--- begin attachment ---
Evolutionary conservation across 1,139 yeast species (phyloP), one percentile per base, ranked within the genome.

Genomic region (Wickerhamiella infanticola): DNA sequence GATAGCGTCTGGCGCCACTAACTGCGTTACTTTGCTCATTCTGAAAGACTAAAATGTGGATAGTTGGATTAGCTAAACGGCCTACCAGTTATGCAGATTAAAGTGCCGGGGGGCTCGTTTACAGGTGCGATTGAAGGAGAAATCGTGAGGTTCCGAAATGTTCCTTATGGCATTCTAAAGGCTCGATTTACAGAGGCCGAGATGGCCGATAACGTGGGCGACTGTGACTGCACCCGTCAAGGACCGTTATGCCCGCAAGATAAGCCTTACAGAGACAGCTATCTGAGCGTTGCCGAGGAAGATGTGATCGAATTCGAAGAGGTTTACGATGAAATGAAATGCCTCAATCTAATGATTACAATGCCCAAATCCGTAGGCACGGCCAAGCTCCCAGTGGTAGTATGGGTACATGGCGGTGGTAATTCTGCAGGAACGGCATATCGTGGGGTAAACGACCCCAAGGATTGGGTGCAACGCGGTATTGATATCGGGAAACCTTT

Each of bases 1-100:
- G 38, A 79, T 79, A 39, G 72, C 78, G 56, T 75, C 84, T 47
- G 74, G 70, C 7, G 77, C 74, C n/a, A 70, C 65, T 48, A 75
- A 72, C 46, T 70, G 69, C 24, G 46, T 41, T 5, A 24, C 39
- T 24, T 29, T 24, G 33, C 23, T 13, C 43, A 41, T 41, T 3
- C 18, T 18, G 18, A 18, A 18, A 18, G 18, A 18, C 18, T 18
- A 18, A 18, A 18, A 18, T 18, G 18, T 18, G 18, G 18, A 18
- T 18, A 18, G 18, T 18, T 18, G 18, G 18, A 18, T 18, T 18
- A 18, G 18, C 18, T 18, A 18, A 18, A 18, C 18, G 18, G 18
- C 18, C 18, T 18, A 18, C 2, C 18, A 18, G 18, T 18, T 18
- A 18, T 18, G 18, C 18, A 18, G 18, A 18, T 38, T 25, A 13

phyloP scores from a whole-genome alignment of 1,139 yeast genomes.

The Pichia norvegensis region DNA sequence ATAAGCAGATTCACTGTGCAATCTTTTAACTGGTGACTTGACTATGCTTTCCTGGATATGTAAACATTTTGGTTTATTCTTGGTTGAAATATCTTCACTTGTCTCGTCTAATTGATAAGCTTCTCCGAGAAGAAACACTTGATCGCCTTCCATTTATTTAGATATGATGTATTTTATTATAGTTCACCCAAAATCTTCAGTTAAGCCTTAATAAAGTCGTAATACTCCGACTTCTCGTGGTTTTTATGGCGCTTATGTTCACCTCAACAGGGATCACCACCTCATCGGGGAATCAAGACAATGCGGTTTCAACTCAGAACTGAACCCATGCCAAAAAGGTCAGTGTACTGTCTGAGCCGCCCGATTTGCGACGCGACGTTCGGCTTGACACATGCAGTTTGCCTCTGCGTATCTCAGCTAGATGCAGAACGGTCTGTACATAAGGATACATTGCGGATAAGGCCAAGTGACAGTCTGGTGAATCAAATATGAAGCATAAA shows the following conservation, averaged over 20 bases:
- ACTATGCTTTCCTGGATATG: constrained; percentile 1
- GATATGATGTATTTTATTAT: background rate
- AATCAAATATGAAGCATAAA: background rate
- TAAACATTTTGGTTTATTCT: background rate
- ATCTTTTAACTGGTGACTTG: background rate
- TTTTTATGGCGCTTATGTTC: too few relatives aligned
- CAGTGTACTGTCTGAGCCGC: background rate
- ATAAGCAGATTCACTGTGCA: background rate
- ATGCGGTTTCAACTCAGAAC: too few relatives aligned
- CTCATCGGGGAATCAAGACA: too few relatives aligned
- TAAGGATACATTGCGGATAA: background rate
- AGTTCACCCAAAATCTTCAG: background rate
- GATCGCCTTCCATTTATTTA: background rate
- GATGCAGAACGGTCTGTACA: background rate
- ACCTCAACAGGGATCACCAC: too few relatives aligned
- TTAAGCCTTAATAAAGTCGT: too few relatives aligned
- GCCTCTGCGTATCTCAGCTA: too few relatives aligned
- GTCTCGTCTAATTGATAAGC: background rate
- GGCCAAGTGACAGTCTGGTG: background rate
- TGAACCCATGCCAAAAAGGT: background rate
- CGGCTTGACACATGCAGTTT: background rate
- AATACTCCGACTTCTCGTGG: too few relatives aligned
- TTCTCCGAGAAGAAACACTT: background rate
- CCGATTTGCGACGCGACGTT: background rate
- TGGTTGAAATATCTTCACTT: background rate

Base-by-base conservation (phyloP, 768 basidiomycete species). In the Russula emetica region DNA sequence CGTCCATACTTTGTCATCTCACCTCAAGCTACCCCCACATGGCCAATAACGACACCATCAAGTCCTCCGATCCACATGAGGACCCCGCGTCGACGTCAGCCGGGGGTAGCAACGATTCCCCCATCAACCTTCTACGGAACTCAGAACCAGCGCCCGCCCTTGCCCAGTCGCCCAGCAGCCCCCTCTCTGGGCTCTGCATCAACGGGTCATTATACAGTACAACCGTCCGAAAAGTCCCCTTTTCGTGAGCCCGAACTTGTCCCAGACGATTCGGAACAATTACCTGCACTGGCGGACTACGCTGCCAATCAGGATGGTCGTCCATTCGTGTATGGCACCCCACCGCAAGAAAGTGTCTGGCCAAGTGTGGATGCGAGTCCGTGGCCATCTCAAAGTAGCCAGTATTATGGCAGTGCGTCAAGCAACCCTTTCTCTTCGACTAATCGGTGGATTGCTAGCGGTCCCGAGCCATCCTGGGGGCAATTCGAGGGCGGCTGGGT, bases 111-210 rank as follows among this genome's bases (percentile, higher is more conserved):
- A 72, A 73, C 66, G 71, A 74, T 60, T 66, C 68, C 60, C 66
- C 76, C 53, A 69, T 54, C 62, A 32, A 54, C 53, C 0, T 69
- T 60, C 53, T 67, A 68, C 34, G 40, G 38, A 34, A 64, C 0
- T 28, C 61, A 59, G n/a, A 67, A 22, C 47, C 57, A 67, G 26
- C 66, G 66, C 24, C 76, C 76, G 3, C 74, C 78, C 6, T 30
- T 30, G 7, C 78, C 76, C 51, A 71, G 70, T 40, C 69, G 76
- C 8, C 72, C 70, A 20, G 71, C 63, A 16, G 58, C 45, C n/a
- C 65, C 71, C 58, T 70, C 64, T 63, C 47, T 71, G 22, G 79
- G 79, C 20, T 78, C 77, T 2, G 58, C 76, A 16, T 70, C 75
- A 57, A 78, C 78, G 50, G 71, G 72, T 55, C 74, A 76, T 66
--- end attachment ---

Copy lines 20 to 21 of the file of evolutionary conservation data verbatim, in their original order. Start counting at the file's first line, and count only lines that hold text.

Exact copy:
- ATCTTTTAACTGGTGACTTG: background rate
- TTTTTATGGCGCTTATGTTC: too few relatives aligned